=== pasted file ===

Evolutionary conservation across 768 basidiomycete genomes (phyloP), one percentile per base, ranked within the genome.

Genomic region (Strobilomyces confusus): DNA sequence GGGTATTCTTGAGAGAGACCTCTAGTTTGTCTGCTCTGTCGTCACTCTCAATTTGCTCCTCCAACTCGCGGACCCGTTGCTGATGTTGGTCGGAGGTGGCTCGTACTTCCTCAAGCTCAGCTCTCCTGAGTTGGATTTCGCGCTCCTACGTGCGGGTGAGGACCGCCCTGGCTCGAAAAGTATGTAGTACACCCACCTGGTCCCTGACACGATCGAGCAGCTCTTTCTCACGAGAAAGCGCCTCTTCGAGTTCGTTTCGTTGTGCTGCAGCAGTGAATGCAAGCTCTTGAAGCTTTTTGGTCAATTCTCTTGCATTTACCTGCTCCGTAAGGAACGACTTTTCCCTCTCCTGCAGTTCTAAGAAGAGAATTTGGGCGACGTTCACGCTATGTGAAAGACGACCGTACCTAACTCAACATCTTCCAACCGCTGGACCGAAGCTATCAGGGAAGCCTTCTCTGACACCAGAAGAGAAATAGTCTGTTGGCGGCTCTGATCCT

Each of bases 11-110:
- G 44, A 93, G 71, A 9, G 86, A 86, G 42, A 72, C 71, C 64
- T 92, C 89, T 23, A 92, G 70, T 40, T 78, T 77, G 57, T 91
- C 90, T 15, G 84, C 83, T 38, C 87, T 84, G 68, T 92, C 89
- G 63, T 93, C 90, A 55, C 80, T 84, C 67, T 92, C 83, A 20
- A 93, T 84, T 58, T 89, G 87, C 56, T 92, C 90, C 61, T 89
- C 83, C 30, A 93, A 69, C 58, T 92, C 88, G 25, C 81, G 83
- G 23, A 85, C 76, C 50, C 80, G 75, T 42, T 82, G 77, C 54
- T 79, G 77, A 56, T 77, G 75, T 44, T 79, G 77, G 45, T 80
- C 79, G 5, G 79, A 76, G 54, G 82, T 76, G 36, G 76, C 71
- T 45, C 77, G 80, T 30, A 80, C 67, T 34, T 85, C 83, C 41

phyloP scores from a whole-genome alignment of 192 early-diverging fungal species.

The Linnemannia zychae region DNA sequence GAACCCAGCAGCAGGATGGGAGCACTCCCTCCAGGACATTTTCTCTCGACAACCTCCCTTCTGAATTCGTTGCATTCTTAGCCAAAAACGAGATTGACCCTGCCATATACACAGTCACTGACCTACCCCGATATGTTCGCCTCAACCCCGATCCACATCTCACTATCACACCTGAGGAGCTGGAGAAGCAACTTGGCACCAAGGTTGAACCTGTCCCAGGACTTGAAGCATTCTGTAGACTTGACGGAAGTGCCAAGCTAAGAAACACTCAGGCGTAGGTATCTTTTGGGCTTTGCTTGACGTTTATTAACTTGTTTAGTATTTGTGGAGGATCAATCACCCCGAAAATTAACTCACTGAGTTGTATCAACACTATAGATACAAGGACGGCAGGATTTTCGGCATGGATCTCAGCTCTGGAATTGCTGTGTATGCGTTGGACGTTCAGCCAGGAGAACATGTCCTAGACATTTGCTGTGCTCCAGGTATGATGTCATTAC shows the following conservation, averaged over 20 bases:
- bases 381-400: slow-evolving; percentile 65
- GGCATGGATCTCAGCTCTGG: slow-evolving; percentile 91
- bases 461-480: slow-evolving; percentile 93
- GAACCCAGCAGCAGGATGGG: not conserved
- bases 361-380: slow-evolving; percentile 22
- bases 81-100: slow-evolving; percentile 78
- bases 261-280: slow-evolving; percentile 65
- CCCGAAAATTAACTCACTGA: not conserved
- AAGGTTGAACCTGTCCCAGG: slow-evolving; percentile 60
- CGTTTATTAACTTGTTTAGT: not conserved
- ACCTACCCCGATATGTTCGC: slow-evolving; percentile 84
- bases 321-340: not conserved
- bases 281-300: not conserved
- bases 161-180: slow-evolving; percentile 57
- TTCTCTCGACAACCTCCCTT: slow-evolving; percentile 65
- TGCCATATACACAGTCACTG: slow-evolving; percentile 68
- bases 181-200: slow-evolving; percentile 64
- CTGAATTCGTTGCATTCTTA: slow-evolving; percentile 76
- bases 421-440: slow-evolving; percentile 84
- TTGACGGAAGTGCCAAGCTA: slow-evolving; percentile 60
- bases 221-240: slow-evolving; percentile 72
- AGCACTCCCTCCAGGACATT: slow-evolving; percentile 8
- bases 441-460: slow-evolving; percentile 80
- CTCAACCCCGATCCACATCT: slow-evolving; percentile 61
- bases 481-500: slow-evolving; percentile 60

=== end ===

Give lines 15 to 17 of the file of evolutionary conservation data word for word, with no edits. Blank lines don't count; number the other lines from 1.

The Linnemannia zychae region DNA sequence GAACCCAGCAGCAGGATGGGAGCACTCCCTCCAGGACATTTTCTCTCGACAACCTCCCTTCTGAATTCGTTGCATTCTTAGCCAAAAACGAGATTGACCCTGCCATATACACAGTCACTGACCTACCCCGATATGTTCGCCTCAACCCCGATCCACATCTCACTATCACACCTGAGGAGCTGGAGAAGCAACTTGGCACCAAGGTTGAACCTGTCCCAGGACTTGAAGCATTCTGTAGACTTGACGGAAGTGCCAAGCTAAGAAACACTCAGGCGTAGGTATCTTTTGGGCTTTGCTTGACGTTTATTAACTTGTTTAGTATTTGTGGAGGATCAATCACCCCGAAAATTAACTCACTGAGTTGTATCAACACTATAGATACAAGGACGGCAGGATTTTCGGCATGGATCTCAGCTCTGGAATTGCTGTGTATGCGTTGGACGTTCAGCCAGGAGAACATGTCCTAGACATTTGCTGTGCTCCAGGTATGATGTCATTAC shows the following conservation, averaged over 20 bases:
- bases 381-400: slow-evolving; percentile 65
- GGCATGGATCTCAGCTCTGG: slow-evolving; percentile 91